CMU Smoking Ban Far in Future, Debated Now | News | Pittsburgh | Pittsburgh City Paper

CMU Smoking Ban Far in Future, Debated Now

Carnegie Mellon University is discussing a smoking ban that may take the debate over anti-smoking rules to new heights -- but it may be several years before the ban becomes a reality.

A task force formed of CMU students, staff and faculty members is looking into banning smoking everywhere on campus by 2010. As a first step, the group is considering an indoor-smoking curb that would include previously unaffected places such as fraternity houses, and creating designated areas for smokers. Currently, smokers are allowed to puff 20 feet from the entrances of campus buildings.

Anti-smoking ordinances are in the air lately: A ban approved by Allegheny County Council late last year would remove smoking from restaurants and bars. But these establishments have until June to begin enforcing the ban, and the law is currently being challenged in court.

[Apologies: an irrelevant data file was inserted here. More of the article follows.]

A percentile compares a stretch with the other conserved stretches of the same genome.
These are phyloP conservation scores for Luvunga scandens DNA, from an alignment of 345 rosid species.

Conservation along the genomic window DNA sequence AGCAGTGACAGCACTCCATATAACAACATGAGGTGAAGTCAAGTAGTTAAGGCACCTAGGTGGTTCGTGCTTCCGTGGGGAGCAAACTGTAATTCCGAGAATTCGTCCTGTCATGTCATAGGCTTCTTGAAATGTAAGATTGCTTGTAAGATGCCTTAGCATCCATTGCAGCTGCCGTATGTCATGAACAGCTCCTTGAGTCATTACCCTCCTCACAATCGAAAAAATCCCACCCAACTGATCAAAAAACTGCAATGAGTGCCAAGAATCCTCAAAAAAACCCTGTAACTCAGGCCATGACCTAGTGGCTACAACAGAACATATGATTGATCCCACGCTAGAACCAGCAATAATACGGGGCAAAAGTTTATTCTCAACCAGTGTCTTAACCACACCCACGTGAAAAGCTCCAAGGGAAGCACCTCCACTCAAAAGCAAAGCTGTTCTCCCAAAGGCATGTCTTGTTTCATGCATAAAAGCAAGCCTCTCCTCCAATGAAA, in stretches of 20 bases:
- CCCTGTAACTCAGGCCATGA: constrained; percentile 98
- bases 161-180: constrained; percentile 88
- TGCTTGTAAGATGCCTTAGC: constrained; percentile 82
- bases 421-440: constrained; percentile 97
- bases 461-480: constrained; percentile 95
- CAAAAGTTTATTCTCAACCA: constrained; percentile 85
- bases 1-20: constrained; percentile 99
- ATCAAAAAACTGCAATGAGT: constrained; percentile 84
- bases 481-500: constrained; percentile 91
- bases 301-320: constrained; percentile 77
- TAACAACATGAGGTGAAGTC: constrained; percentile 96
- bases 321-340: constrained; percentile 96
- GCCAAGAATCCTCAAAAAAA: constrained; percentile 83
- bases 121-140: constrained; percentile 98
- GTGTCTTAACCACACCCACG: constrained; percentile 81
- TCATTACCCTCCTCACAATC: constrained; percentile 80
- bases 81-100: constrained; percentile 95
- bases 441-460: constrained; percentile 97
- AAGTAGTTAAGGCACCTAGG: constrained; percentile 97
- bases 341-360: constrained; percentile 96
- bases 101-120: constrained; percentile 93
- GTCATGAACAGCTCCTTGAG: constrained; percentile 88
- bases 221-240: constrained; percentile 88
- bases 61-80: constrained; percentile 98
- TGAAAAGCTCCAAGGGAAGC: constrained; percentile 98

The goal is for the university to join a short list of smoke-free campuses across the country, says CMU Student Health Service Director Anita Barkin. Today, most of the institutions on that list are small community colleges. No other Pittsburgh college is contemplating a smoking ban as restrictive as CMU's.

"What we're talking about is to change the cultural norm on campus," says Barkin, where "tobacco use is ... the greatest preventable cause of diseases."

Recommendations made by the task force will be considered by the school's administration.

While current students may graduate before the ban hits, campus workers like Linda Gregory, who has run the La Prima coffee stand at Wean Hall for 15 years, are unhappy about such prospects. "Why is it that those who don't smoke have all the rights, but smokers have no rights?" she asks. Fellow barista Dani Flamm wonders how far off-campus she can go during her three-minute break in order to light up.

"When I get stressed," says Flamm, "I need that cigarette."

Student discussions of the ban can sound like a philosophy-class debate.

People proposing such a ban, says non-smoking English major Erika Barrington, simply "expand their belief on others."

"Where does one's freedom begin and another's end?" asks graduate student Alex Giamas as he took a drag on a Marlboro Light outside Wean Hall.

Barkin says that, although the task force has solicited feedback from various campus groups, she'd welcome more input, and may schedule a town hall meeting.

"When it comes to a complete ban," she concedes, "that's where we get into the controversy."

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